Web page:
CHLP_AMA13 karma2015-11-30 17:19:17 UTC
Actually, we do a lot of work on HIV criminal laws. And the answer depends on the state where you live, since each state has its own way of handling this. Unfortunately (in my view), 32 states and 2 US territories have criminal laws that single out HIV for punishment without requiring proof of intent to harm -- which is what the criminal law otherwise requires in any other type of situation. In other words, if you get tested for HIV, and engage in conduct that would be legal if you didn't test positive for HIV, and then can't prove that you disclosed, in many states you can be guilty of a serious felony.
Keep in mind: HIV is not an easy virus to transmit, different types of sex pose little or no risk, and if someone doesn't have a high viral load they probably aren't putting their partner at risk of transmission anyway.
Thanks for a great question!
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CHLP_AMA9 karma2015-11-30 17:22:50 UTC
One fact that a surprising number of people think is untrue, including medical professionals, is that HIV is not an easy virus to transmit. Multiple studies have suggested that the riskiest type of sex -- being the receptive partner, or the "bottom", in condomless anal sex -- on average causes HIV transmission less than 2 out of every 100 acts. And that is without factoring in the reduction in transmission risk that being on effective HIV treatment, and/or using a condom, provides.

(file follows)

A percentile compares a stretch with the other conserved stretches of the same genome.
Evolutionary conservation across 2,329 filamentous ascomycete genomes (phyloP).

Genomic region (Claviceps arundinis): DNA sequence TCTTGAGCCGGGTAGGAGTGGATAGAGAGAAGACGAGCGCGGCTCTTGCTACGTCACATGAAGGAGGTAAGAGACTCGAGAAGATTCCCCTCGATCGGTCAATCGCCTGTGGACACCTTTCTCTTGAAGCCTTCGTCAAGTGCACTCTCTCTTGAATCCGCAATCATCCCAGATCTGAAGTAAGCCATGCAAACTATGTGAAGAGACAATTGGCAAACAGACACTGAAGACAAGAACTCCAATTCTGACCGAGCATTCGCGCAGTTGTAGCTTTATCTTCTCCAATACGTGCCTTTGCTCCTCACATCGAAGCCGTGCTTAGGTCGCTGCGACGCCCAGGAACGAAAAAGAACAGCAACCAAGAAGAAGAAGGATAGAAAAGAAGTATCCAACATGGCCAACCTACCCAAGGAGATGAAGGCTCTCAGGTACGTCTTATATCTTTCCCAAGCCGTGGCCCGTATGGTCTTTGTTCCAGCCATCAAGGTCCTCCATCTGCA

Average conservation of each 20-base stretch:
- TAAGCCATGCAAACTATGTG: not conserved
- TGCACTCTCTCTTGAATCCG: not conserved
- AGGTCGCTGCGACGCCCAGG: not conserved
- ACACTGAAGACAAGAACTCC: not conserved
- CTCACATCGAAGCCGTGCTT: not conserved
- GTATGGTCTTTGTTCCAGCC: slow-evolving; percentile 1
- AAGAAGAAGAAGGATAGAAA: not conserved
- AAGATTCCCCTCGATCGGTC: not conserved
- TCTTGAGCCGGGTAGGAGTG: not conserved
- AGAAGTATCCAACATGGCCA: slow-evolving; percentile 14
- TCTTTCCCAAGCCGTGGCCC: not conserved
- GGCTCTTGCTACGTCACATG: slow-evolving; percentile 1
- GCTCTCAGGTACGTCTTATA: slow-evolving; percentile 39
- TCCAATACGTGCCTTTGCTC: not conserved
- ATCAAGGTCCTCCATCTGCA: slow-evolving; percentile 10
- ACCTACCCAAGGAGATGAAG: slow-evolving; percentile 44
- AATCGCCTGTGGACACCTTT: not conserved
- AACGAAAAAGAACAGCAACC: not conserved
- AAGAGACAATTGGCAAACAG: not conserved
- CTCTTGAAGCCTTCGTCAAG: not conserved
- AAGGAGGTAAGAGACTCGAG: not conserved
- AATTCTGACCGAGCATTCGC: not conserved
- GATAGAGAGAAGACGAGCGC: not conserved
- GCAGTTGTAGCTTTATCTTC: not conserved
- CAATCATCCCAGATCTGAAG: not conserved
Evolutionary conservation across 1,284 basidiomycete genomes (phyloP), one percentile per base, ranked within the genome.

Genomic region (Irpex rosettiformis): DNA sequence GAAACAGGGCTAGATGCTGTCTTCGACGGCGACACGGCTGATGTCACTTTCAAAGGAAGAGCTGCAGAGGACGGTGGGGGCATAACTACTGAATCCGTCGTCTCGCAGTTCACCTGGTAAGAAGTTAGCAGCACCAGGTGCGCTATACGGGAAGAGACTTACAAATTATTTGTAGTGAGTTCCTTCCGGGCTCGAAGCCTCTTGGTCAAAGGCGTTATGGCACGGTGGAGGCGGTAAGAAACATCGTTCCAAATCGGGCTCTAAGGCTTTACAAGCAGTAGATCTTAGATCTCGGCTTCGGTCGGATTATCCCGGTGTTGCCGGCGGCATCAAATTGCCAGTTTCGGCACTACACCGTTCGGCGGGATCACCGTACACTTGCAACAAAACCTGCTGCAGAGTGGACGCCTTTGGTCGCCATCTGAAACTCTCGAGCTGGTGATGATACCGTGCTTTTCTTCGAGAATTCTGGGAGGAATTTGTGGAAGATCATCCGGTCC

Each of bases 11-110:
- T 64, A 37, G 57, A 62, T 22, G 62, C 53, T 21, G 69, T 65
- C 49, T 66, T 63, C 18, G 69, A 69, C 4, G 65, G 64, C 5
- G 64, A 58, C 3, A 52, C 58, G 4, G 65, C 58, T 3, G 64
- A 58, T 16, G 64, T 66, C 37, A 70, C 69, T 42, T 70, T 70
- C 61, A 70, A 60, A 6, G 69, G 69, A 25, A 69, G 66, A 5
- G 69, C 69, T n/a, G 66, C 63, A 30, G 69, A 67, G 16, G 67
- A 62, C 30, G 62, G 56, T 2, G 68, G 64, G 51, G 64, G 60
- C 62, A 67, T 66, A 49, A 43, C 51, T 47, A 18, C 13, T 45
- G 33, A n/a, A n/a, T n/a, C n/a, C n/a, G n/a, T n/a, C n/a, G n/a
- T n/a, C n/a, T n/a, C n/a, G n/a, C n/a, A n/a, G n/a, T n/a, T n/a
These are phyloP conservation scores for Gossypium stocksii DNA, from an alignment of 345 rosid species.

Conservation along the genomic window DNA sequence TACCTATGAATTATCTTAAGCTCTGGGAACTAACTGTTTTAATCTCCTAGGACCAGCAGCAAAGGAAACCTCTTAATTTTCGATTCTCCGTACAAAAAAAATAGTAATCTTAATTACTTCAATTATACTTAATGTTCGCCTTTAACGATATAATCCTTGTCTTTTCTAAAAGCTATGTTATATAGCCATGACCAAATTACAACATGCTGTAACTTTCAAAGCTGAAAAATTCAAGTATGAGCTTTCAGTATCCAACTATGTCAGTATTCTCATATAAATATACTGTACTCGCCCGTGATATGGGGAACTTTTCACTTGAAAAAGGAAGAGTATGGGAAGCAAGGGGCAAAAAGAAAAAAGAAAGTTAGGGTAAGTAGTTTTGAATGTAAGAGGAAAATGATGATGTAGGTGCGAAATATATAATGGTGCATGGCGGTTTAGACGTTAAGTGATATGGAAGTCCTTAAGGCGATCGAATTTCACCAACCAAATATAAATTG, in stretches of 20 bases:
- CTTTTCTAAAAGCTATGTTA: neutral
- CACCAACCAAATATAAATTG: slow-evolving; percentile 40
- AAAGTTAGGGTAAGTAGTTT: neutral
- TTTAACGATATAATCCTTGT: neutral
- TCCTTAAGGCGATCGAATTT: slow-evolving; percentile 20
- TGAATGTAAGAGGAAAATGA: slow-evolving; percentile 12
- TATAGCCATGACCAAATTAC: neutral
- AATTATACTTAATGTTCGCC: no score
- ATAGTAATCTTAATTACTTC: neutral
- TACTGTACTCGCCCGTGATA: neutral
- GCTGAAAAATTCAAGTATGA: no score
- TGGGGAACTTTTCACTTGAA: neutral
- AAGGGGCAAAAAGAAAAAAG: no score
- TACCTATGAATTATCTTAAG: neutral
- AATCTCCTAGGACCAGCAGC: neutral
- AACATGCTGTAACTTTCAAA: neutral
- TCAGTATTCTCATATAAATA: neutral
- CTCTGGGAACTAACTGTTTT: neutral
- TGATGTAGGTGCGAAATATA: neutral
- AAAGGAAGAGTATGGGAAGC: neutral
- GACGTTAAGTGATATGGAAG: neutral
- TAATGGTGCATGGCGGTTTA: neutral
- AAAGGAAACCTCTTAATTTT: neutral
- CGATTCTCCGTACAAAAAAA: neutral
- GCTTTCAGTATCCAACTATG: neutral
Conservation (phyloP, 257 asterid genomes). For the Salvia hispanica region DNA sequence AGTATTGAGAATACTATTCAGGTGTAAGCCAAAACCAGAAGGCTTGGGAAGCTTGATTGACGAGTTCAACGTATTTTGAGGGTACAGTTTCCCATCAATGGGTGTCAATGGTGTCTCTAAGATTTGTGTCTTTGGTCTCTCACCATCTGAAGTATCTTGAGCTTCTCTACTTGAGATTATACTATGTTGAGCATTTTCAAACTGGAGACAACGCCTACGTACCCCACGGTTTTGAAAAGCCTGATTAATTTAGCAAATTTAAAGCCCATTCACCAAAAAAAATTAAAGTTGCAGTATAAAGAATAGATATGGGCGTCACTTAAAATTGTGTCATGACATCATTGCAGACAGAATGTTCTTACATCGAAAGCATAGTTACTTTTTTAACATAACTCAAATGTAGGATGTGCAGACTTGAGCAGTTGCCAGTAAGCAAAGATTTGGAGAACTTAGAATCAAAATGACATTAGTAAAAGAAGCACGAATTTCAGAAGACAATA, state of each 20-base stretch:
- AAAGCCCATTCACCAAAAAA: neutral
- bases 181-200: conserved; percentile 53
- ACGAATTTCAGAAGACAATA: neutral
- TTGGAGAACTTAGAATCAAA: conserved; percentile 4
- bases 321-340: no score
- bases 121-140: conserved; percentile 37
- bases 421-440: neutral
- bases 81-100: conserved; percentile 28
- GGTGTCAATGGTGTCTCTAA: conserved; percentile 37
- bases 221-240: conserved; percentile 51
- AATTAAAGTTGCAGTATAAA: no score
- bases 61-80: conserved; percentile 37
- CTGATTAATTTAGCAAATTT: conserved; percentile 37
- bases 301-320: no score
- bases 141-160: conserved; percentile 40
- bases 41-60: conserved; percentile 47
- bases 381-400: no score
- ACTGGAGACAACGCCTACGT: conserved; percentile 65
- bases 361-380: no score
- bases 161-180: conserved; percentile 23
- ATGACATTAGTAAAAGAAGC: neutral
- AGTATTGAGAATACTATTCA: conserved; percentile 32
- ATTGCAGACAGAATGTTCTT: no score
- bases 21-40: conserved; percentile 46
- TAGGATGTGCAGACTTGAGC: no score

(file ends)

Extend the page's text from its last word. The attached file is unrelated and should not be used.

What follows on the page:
CHLP_AMA5 karma2015-11-30 17:28:36 UTC
Another great question! It's hard for me to pick one, so bear with me if I pick a couple, okay?
The first is the adoption in the US of the Americans With Disabilities Act in 1990, which provided for the first time a way to sue private businesses across the country who refused to hire, or fired, or refused to insure, or refused to admit to schools, men, women and children living with HIV.
A second is the National AIDS Strategy, and the very first time our federal government called out HIV discrimination, and in particular HIV criminalization, as a factor in the disparities that people of color and others without social/economic capital experience in access to quality HIV care and prevention.
CHLP_AMA5 karma2015-11-30 18:13:26 UTC
The biggest challenge in this work -- and the common denominator to every case of HIV discrimination I have handled over the last 30 years -- is a profound lack of knowledge about the routes, risks and realities of HIV transmission.
The larger issue is the widespread lack of sexual health literacy. We should be insisting on our children's sexual health literacy as an essential part of their well being as adolescents and adults. Sexual health should be as routine as dental hygiene! Instead, we allow our elected officials to put "ignorance is bliss" policies into place in our schools, detention centers, prisons and jails.
I'm hopeful that our new-ish Surgeon General will take this issue on.
CHLP_AMA3 karma2015-11-30 18:18:04 UTC
Two key parts of the ACA have a particular importance for people living with HIV/AIDS: the expansion of Medicaid eligibility and the creation of new Health Insurance Marketplaces where individuals can purchase private coverage. A significant percentage of PLWHA are persons with low incomes, so the ACA means coverage for many more thousands of people living with HIV.
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